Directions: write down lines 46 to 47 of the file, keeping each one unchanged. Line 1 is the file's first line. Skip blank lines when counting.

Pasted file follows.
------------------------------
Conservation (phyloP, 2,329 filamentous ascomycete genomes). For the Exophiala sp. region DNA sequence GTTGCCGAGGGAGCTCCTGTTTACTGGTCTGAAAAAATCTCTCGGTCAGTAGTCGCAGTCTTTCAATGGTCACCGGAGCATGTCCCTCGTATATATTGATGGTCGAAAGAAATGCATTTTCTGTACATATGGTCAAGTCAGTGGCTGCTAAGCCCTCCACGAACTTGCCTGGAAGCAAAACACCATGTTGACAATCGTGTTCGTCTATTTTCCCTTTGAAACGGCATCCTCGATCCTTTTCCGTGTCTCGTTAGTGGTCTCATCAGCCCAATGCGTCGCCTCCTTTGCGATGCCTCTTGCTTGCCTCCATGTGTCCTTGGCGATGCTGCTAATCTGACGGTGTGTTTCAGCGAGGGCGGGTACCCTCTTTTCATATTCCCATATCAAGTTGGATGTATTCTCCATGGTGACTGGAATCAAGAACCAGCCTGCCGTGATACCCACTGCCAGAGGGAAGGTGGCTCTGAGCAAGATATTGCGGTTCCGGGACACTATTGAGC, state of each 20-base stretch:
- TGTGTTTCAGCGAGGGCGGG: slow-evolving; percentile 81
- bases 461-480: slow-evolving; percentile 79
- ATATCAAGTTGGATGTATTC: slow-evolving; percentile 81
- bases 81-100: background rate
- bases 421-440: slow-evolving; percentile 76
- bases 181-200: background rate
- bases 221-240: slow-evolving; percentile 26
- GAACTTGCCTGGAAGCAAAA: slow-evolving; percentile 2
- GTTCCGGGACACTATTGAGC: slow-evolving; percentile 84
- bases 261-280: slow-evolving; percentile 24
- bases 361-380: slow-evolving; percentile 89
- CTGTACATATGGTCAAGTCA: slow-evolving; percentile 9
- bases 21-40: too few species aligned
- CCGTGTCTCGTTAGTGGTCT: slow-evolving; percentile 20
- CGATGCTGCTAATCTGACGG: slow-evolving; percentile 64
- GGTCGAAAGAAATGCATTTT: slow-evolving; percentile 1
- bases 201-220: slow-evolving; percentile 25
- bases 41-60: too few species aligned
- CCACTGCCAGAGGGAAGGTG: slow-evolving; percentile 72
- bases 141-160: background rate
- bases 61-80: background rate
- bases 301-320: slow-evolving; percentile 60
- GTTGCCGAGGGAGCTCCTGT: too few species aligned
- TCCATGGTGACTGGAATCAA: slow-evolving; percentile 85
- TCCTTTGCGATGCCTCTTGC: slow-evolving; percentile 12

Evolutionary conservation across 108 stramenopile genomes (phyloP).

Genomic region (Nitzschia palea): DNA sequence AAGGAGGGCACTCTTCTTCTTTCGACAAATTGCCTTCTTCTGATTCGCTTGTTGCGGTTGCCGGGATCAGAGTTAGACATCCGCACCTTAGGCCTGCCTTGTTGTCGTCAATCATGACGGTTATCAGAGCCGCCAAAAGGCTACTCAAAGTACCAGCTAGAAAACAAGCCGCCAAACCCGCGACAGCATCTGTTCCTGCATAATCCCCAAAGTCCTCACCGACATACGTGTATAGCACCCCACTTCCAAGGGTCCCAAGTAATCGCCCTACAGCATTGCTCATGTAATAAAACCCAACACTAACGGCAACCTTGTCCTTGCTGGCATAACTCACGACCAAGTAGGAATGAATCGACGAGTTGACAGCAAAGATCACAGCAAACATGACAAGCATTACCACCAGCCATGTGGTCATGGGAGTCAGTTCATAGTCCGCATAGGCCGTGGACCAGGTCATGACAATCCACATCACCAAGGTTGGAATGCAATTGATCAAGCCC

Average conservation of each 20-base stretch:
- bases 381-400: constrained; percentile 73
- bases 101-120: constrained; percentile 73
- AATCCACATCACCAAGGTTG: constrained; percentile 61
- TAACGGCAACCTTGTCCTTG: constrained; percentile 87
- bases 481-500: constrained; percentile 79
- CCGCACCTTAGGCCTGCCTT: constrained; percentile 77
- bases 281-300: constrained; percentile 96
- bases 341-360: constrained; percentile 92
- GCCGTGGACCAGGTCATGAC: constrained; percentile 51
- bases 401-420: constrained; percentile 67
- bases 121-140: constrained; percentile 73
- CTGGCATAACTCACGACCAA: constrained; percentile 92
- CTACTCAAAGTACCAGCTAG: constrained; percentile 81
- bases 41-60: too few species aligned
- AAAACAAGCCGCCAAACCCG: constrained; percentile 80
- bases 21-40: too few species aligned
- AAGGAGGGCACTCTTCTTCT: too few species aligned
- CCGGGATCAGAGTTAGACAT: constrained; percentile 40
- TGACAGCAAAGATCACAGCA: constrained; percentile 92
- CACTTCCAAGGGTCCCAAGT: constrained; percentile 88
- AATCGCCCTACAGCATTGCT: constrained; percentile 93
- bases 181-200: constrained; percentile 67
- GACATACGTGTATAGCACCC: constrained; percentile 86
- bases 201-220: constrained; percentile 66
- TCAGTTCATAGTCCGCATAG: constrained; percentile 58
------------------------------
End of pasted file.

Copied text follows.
- AAGGAGGGCACTCTTCTTCT: too few species aligned
- CCGGGATCAGAGTTAGACAT: constrained; percentile 40